Ricky Gardiner, the guitarist who played some of rock music’s most memorable riffs, but regarded a piece he wrote about Auschwitz as his most important solo work, has died at the age of 73.
Producer Tony Visconti announced the death of the “guitar genius,” and a later statement on Gardiner’s website said the musician had died in his sleep on May 13 after suffering from a form of Parkinson’s for a number of years.
Iggy Pop wrote a tribute on Twitter upon hearing of Gardiner’s death.
“Dearest Ricky, lovely, lovely man, shirtless in your coveralls, nicest guy who ever played guitar. Thanks for the memories and the songs, rest eternal in peace,” he said.
Gardiner was born in 1948 in Scotland’s Edinburgh and joined his first band while at school, before forming progressive rock band Beggar’s Opera in 1969 and recording four albums.
However, after he contributed to Visconti’s solo album, the producer and musician suggested Gardiner play with David Bowie.
Sad to hear that guitarist on David Bowie’s Low album and Iggy pop’s The Idiot, Ricky Gardiner, passed away last night. RIP. pic.twitter.com/f0SDhi7kcB
— David Bowie News (@davidbowie_news) May 15, 2022
The famed British singer then invited the guitarist to a chateau near Paris in 1977 to make the “Low” album before they moved to a recording studio in Berlin to complete the work.
Gardiner played lead guitar on a number of tracks, including “Sound and Vision,” “Speed of Life” and “Always Crashing in the Same Car.”
According to The Guardian, “the Bowie recordings brought him into the orbit of another star,” and Gardiner then toured with Iggy Pop for his “The Idiot” album — with Bowie on keyboards.
Bowie went on to produce Pop’s “Lust for Life” album, with Gardiner making a number of seminal contributions including the iconic guitar intro to “The Passenger.”
Gardiner later said that he came up with the riff in an unlikely setting.
“The apple trees were in bloom and I was doodling on the guitar as I gazed at the trees,” Gardiner explained, according to The Guardian. “I was not paying any attention to what I was playing. I was in a light dream enjoying the glorious spring morning. At a certain point my ear caught the chord sequence.”
Eventually Gardiner, who never really bought into the debauched rock and roll lifestyle, stopped touring with the icons of rock and instead settled down with his wife and children.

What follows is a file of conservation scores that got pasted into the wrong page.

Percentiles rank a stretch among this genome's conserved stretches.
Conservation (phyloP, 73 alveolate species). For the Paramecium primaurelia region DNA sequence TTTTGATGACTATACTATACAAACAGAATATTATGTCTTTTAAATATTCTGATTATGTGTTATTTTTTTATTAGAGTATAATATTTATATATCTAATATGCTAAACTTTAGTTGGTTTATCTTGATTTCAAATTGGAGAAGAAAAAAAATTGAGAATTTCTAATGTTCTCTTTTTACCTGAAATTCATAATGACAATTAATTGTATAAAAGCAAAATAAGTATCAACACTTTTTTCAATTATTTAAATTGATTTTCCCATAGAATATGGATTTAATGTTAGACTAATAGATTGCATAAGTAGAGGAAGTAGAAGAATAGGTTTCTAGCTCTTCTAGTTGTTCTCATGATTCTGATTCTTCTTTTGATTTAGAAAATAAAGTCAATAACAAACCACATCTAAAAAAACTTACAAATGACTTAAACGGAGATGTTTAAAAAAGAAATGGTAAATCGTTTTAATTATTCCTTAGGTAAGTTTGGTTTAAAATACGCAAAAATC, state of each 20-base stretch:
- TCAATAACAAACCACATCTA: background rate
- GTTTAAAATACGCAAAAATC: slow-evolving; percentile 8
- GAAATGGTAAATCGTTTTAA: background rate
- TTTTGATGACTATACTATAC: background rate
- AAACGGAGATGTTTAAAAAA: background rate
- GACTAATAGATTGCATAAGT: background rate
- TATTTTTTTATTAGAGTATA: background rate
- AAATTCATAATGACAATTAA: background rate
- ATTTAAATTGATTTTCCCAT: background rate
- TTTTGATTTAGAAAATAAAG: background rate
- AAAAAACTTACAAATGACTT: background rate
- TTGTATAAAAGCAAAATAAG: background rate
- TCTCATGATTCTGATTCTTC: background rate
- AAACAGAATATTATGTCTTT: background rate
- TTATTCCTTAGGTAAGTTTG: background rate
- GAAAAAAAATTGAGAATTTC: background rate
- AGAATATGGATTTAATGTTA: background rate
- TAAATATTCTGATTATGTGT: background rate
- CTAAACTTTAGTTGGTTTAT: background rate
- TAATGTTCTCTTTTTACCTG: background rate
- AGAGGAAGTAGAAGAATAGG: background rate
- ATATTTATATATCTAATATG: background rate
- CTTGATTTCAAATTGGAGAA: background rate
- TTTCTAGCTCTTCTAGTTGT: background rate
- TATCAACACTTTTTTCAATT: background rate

In 1995, he a wrote an instrumental piece titled “Auschwitz,” which he said marked the 50th anniversary of the Nazi concentration camp’s liberation.
According to the Guardian, he regarded that piece as his most important solo work.
In 2000, Gardiner told a Canadian rock website that he had grown up with many Jewish friends in Scotland, and that influenced him to write the piece.
“The 20th Century was host to the severest agony the world has ever known and the Holocaust was a major part of that,” Gardiner said. “My teenage years were spent in the suburbs of Glasgow which was also the home for a considerable number of Glaswegian Jewish families. At my school around a third of the pupils were from Jewish homes. Therefore, I grew up with many Jewish friends and was familiar with many of their customs, humor and stories that made up Jewish life.
“Later, when Beggar’s Opera first travelled Europe, I was driving into Germany with my longtime Jewish friend and when the Autobahn entered the forest, the hair on the back of my neck stood on end. All the stories we had heard about the Second World war took on a vivid meaning,” he said.
Gardiner explained that he was working on a piece of music one day and had a vision of people gathering together. He then went downstairs and heard on the news that commemorations were beginning to mark the 50th anniversary of the liberation of the Auschwitz concentration camp.
“I realized that the piece of music must be called Auschwitz,” he said.
Gardiner is survived by his wife Virginia and three children.